It is unnecessary to make any attempt to give a



complete list even of the chief books on numisma­ tics. All the earlier works are referred to in one or other of the few books which we now proceed to mention as those which are most important for the student who wishes to pursue the subject fur­ ther : — Eckhel, Doctrina Numorum Veterum, 8 vols. 4to., Vindobon. 1702—1839, some of the volumes being second editions ; Rasche, Lexicon Universae Rei Numariae, 7 vols. 8vo., Lips. 1785 —1805 ; Wurm, de Ponderum, Numorum, Men- surarum, ac de Anni ordinandi Rationibus, apud Romanos et Graecos. Stutg. 1831, 8vo. ; Hussey, Essay on the Ancient Weights and Money, Oxf., 1836, 8vo. ; Bb'ckh, Metrologische Untersuchungen uber Gewichte, Munzfilsse, und Masse des Alter- tlmms in ihrem Zusammenhange, Berlin, 1838, 8vo ; Grote's Review of Bbckh's work, in the Classical Museum, vol. i. [P. S.]

NUNCUPATIO. [testamentum.]

NUNDINAE is invariably and justly derived by all the ancient writers from novem and dies, so that it literally signifies the ninth day. (Dionys. Ant. Rom. ii. 28, vii. 58; Macrob. Sat. i. ] 6 ; Festus, s. v.Nundinalem Cocum.) In ancient Ca- lendaria all the days of the year, beginning with the first of January, are divided into what we may call weeks, each containing eight days which are marked by the letters A, B, C, D, E, F, G, II. Now it is admitted on all hands that this division is made to mark the nundinae, for every eighth day, according to our mode of speaking, was a nundinae. There were thus always seven ordi­ nary days between two nundinae. The Romans in their peculiar mode of reckoning added these two nundinae to the seven ordinary days, and consequently said that the nundinae recurred every ninth day, and called them nundinae, as it were novemdinae. A similar mode of stating the num­ ber of days in a week is still customary in Ger­ many, where, in common life, the expression eight days is used for a week, and the French and Italians in the same manner call a fortnight quinze jours and quindici giorni.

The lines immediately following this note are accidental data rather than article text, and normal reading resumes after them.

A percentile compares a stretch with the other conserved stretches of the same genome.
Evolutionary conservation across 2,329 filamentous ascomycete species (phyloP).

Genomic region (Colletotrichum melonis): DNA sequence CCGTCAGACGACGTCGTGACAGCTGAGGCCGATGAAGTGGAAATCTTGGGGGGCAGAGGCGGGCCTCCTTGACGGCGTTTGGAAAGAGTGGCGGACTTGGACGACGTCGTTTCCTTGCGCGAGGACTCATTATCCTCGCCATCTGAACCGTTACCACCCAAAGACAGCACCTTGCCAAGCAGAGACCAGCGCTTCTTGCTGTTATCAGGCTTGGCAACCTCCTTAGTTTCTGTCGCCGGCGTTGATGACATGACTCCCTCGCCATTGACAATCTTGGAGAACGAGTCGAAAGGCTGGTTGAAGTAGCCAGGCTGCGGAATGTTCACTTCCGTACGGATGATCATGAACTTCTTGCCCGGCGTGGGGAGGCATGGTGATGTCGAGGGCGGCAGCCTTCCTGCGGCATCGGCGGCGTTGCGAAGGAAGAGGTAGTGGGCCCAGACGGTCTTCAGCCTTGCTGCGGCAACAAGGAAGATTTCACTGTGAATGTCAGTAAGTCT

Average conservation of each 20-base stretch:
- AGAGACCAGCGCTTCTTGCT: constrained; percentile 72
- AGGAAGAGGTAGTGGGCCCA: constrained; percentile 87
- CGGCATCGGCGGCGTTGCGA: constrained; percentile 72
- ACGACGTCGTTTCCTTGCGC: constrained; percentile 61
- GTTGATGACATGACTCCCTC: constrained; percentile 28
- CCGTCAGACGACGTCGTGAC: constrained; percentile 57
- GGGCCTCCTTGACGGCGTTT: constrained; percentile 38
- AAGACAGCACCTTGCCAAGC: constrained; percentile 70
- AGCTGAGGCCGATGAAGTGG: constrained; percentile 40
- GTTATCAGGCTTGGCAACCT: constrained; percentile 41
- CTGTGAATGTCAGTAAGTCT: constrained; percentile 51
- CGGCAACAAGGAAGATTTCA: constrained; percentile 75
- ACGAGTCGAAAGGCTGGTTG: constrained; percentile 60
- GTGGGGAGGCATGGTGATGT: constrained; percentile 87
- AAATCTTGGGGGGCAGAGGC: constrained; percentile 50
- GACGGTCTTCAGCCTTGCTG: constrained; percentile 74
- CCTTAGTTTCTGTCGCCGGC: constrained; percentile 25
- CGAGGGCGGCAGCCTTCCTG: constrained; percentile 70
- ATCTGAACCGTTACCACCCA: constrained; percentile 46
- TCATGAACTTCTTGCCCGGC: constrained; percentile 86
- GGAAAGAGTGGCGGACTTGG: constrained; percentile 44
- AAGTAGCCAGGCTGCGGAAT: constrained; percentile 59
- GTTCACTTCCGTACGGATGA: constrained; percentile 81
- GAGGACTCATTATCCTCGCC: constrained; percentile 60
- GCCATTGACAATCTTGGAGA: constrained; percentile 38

The number of nundinae in the ancient year of ten months was 38 ; and care was always taken that they should not fall on the calends of January nor upon the nones of any month (Macrob. Sat. i. 13 ; Dion Cass. xl. 47, xlviii. 33), and in order to effect this, the 355th day of the lunar year (dies intercalaris} was inserted in such a manner as to. avoid the coincidence of the nundinae with the primae calendae or the nones. Macrobius says that it was generally believed that if the nundinae fell upon the primae calendae, the whole year would be signalised by misfortunes ; the nones were avoided because the birthday of king Servius Tullius was celebrated on the nones of every month, as it was known that he was born on the nones of some month, though the month itself was not known. Now, as on the nundmes, the country-folk assembled in the city, the patricians feared lest the plebeians gathered at Rome on the nones might become excited and en­danger the peace of the republic. These reasons are indeed very unsatisfactory, as Gb'ttling (Gesch. der Rom. Staatstv. p. 183) has shown, and it is more probable that the calends of January were ill suited to be nundinae, because this day was gene­rally spent by every father in the bosom of his own family, and that the nones were avoided, be­cause, as Ovid (Fast. i. 58) says, Nonarum tutelct